Province’s school board decision ‘bit of a mystery,’ commissioner says Barely discussed abolition at odds with report's recommendations to maintain local democracy
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Hey there, time traveller!
This article was published 23/03/2021 (688 days ago), so information in it may no longer be current.
The province’s plan to dismantle English-language school boards — which is at odds with the K-12 education review’s recommendation to create “super school boards” with a mix of appointed and elected trustees — came as a surprise to one commissioner.
“I had assumed there was some pressure to do what we eventually wound up recommending in our report,” said J.D. Lees, a career teacher from Steinbach who was appointed to the 10-person commission tasked with examining the Manitoba public education system two years ago.
Lees called the province’s decision-making process “a little bit of a mystery.”
“They didn’t like the answer we came up with. You can recommend, but ultimately it’s the government that decides what to do.”
– J.D. Lees, a teacher from Steinbach on the 10-person commission tasked with examining the Manitoba public education system
The commission, in its entirety, barely discussed the possibility of abolishing school boards, he said, adding discussions were focused around whether both the 37 divisions and their respective boards should be reduced — or simply the latter.
Recommendation 68 in the final K-12 report suggests Manitoba consolidate existing entities into six to eight regional boards, each with five to seven trustees, the majority of whom would be appointed, and others elected. These boards would then elect superintendents.
“This approach recognizes the value of local democracy, appropriate representation, and the required skill sets to tackle the tasks at hand — to improve the achievement of Manitoba’s children,” the report states.
During public hearings, commissioners heard about the importance of maintaining local voices and how the last round of amalgamations didn’t result in tremendous savings, as well as concerns about administrative costs related to boards and trustee qualifications.
The idea behind Recommendation 68, Lees said, was to ensure the government could appoint some trustees who had basic knowledge around how to run a meeting and other administrative duties, while some members could still be elected to ensure local voices were heard.
Lees said he anticipated the province would release the recommendations, hear public feedback and then release a strategy.
“They didn’t like the answer we came up with. You can recommend, but ultimately it’s the government that decides what to do,” he said, adding the commission’s report “was obsolete the minute they released it.”
The price tag of the review came to $635,000, slightly under the $750,000 budget allotted for it.
Led by co-chairs Janice MacKinnon, a historian and former Saskatchewan cabinet minister, and Clayton Manness, a former finance minister in the Tory government of Gary Filmon, the commission’s work got underway in early 2019.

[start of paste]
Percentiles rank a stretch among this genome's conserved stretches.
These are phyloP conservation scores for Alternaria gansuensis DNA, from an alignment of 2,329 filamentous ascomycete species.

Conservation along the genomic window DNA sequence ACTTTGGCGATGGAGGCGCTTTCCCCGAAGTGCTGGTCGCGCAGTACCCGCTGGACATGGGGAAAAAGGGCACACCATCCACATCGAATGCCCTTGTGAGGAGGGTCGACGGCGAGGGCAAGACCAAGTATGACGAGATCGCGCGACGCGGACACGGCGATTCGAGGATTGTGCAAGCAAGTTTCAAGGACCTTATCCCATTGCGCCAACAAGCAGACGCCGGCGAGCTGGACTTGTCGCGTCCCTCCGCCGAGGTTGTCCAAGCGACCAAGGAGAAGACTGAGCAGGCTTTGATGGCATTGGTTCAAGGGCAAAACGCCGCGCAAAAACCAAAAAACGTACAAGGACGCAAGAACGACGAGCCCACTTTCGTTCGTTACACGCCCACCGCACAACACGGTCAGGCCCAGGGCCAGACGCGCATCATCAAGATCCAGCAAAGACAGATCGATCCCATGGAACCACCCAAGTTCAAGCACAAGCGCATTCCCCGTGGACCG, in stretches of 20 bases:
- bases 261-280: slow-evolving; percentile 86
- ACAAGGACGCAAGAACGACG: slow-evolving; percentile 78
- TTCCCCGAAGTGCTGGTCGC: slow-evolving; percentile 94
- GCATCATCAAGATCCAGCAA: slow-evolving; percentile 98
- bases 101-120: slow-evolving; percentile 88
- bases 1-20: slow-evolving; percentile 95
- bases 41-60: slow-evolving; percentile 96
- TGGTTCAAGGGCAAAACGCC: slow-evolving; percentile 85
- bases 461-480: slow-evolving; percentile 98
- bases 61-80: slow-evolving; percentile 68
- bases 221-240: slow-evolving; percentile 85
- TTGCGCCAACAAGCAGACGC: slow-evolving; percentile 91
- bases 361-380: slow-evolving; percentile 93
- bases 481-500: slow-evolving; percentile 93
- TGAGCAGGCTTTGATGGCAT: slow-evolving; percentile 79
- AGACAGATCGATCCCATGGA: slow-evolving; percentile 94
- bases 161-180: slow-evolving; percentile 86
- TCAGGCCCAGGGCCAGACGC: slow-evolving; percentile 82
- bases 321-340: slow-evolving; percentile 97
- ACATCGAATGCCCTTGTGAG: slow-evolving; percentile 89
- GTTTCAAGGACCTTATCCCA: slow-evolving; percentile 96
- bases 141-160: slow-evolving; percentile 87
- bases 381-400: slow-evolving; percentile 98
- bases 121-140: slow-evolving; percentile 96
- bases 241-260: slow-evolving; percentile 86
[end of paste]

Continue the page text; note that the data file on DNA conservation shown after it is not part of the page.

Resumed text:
International education consultant Avis Glaze, who authored a report for Nova Scotia that recommended boards be replaced by a centralized education authority — the model Manitoba has chosen — was hired as a consultant.
Neither MacKinnon nor Manness responded to repeated requests for comment. Glaze declined a request, redirecting a reporter to the commission chairpersons.
(Lees said Glaze offered only information and did not pressure the commission to make any particular decision.)
When asked about the decision to disregard recommendation 68, Education Minister Cliff Cullen spoke about inconsistencies in taxation levels, differences in programming between divisions and the complications of managing 37 entities “doing their own thing” during the COVID-19 pandemic.
“The governance structure is one component which, I think, will give students some better outcomes down the road,” he told the Free Press.
Laurie French, president of the Canadian School Boards Association, questions evidence supporting that claim.
“Trustees are not afraid of change, but it needs to be change that is meaningful, and that there’s evidence to show that it will truly improve the claims that are being made — and that evidence does not exist. In fact, it’s counter to what (Manitoba’s) own review requested,” French said.
Linda Markus, the only K-12 commissioner who was a working public school teacher and who lives in northern Manitoba, said the rationale behind the recommendations is “water under the bridge.”
“Now, it’s in the minister’s hands and the minister is moving on with this in a way that allows further input from the general public,” she said.
Markus added all students should have equal access to a quality education, no matter where they live — and in theory, eliminating redundancies and using taxpayer dollars “efficiently” to conduct school business will level the playing field.
Updated on Wednesday, March 24, 2021 4:09 PM CDT: Adds details about Clayton Manness